The government of India will bear the transaction cost of electoral bonds used to make anonymous donations to political parties, a response by the Finance Ministry under the Right to Information Act has revealed.
In 2017, the Narendra Modi government introduced the electoral bonds scheme that allows individuals and organisations to make donations to political parties by purchasing bonds through a public sector bank.
By replacing unaccounted cash donations with traceable bank transactions, the scheme would help curtail the flow of black money into India’s electoral system, the government claimed.
But critics point out the scheme had actually made it simpler for political parties to accept funds without any scrutiny: banks are barred from disclosing the identity of the buyers of the bonds. Anonymity makes it hard to assess whether those contributing funds to a political party are extracting favours or benefitting in any way at the cost of the public interest.
More than Rs 5,800 crore have been paid to political parties through anonymous electoral bonds raised in ten rounds since March 2018. In the first round, 95% of the funds were pocketed by the ruling Bharatiya Janata Party.
Not only have the transactions been opaque, they come at a cost to the Indian taxpayer. A response by the Finance Ministry to an application filed by retired Commodore and activist Lokesh Batra under the RTI Act has revealed that the State Bank of India, which issued the bonds, has sought Rs 3.24 crore as a commission from the government, as of May 27.
Benefit to parties, cost to people
When a bank provides any service, it charges the customer a transaction fee or commission. An example is the demand draft. When a customer buys a demand draft to make a payment to another party, the bank charges a commission, depending on the amount of the draft.
Electoral bonds are a transaction between the funder and the political party.
So why is the government paying the commission on them?
A notification issued by the Union Ministry of Finance on January 2, 2018, explicitly bars banks from levying a commission on buyers of electoral bonds. However, it is silent on who actually pays this commission.
Thomas Franco, former general secretary of the All India Bank Officers’ Confederation, said it was unjustified for the Indian public to bear the burden of a fee that does not benefit them in any way.
Electoral bonds should not be treated at par with government bonds, he said. When the government issues a bond, it essentially takes money from the public by promise to pay interest. “The money is in simple terms a loan the government takes from the market,” he said. This money so secured is used for various projects, schemes and expenses of the government, which in turn benefits the people.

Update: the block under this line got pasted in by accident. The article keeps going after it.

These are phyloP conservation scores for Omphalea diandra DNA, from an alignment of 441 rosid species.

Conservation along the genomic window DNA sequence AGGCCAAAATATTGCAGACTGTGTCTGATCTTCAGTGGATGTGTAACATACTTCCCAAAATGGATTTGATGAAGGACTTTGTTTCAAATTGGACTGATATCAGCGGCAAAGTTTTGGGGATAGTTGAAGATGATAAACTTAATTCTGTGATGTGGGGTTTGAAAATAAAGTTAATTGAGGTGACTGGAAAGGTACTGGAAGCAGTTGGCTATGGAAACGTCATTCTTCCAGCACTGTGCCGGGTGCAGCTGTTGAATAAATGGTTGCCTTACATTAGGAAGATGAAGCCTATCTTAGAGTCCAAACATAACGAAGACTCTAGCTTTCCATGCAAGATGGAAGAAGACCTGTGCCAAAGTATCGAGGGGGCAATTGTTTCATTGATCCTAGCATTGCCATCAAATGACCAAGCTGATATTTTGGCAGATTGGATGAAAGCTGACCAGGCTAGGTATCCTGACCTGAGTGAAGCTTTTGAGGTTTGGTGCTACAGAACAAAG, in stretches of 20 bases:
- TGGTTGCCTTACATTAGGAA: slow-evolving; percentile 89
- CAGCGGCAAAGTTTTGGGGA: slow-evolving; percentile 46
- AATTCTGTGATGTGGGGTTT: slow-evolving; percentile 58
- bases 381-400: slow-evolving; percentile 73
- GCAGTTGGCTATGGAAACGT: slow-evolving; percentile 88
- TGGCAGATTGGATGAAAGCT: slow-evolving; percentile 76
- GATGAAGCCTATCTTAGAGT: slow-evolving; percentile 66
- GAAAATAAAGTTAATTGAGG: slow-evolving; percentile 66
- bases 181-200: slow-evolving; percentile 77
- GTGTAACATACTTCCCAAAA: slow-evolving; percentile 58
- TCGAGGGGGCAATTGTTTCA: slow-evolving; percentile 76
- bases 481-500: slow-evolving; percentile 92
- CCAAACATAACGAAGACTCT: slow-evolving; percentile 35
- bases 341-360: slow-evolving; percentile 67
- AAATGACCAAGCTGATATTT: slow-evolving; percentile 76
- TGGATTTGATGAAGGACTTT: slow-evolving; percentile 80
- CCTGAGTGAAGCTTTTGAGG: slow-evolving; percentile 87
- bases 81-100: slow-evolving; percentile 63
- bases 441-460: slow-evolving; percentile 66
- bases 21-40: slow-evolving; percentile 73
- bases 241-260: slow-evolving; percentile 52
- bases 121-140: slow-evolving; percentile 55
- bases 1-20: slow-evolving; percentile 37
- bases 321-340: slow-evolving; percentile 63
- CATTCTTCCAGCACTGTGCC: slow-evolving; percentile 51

In the case of electoral bonds, the only beneficiary is the political party which redeems the bond. The government neither pays any interest to the buyer nor does it have access to the money. “When there is no benefit for the government, why should it pay the commission?” said Franco.
Ideally, he said it is the political party that should be footing the commission bill.
Questions sent to the Finance Ministry went unanswered.
The electoral bonds scheme is currently under challenge in the Supreme Court. The Association for Democratic Reforms has filed a petition challenging the lack of transparency under the electoral bond scheme, asking for the names of the donors to be revealed.
It said amendments carried out in relevant Acts have opened the floodgates to “anonymous financing by Indian as well as foreign companies which can have serious repercussions on the Indian democracy”.
The government and the Election Commission of India have taken contrasting positions in court, with the commission favouring greater transparency. Arun Jaitley, former finance minister, justified the anonymity, arguing that once names are revealed, “donors would not find the scheme attractive and would go back to the less-desirable option of donating by cash”.
On the question of who bears the transaction costs of electoral bonds, however, Jagdeep Chhokar, founder member of the Association of Democratic Reforms, pointed out that since the scheme funnels donations, neither the donor nor the recipient can be expected to pay the commission.
The main concern, he said, should be whether the State Bank of India has made a profit from the scheme by charging the commission.
Chhokar pointed out that when the bank sells the bond, the money received remains with the bank till it is redeemed by a political party. By rule, a bond has to be redeemed within 15 days, failing which the amount will be transferred to the prime minister’s national relief fund. “So the bank will earn interest for the days it holds the money,” he said.
What needs to be scrutinised is whether the interest earned by the bank is enough to cover the cost of the transaction, and if, despite that, the bank was charging a flat rate of commission to make a profit.
As per the RTI replies, the State Bank of India has charged 5.5 paise per Rs 100 worth of bond money.